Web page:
The Wilkinson Microwave Anisotropy Probe (WMAP), launched in 2001, may not be as well-known, but it measures with unprecedented accuracy the temperature of the radiation left over from the Big Bang. By mapping out the fluctuations in the so-called cosmic microwave background radiation, the spacecraft has heralded a leap forward in cosmological theories about the nature and origin of the universe. Among other revelations, the data from WMAP revealed a much more precise estimate for the age of the universe ? 13.7 billion years ? and confirmed that about 95 percent of it is composed of poorly understood things called dark matter and dark energy.
Another spacecraft with a profound effect on cosmology and astrophysics is the Spitzer Space Telescope, which observed the heavens through infrared light. This light, which has a longer wavelength than visual light, is mostly blocked by Earth's atmosphere. In addition to taking gorgeous photos of galaxies, nebulae and stars, the telescope has made numerous groundbreaking scientific discoveries. In 2005 Spitzer became the first telescope to detect light from extrasolar planets (most of these distant worlds are detected only through secondary, gravitational effects on their suns). In another observation, astronomers think the telescope may have even captured light from some of the first stars born in the universe.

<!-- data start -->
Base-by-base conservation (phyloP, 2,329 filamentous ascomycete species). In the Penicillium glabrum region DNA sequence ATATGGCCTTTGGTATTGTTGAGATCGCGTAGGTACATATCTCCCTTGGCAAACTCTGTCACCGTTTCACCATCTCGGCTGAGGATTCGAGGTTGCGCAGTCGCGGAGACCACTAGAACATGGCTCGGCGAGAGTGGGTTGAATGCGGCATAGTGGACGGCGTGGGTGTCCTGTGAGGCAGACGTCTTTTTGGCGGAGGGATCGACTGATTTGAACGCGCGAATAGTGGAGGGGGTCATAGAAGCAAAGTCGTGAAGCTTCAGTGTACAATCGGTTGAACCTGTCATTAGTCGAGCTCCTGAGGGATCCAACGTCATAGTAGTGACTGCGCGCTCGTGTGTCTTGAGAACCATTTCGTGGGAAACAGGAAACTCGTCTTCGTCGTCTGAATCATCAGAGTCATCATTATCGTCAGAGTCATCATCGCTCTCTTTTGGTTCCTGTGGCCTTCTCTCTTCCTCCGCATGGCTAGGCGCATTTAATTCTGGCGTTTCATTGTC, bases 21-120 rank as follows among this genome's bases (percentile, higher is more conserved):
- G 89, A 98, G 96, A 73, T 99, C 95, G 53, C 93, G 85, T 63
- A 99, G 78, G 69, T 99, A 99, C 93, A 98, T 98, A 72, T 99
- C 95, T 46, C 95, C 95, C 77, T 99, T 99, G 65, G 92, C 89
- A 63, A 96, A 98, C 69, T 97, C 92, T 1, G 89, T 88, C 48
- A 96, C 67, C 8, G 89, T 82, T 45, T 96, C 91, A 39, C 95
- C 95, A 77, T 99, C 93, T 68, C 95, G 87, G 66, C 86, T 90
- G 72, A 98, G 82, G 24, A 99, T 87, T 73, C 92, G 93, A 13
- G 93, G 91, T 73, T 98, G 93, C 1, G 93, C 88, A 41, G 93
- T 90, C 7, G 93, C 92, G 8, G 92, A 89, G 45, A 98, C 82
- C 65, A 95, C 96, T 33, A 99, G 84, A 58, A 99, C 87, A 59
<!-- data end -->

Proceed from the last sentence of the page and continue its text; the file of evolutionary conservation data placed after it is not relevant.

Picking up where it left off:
Spirit & Opportunity
Intended for just a 90-day mission, these workhorse Mars rovers have far outdone themselves, and are still chugging away on the red planet more than five years after landing. Spirit and Opportunity, the twin Mars Exploration Rovers, landed on opposite sides of the planet in January 2004. Since then, they have been traveling all over the surface, poking into craters and roving over unexplored hills. Among their major finds is evidence that the surface of Mars once had liquid water. (A tip of the hat to Sojourner rover, which brought full-color close-ups of Mars in 1997, just as the Internet was becoming wildly popular, thereby earning a special place in the hearts of millions who enjoyed unprecedented access to NASA mission photos.)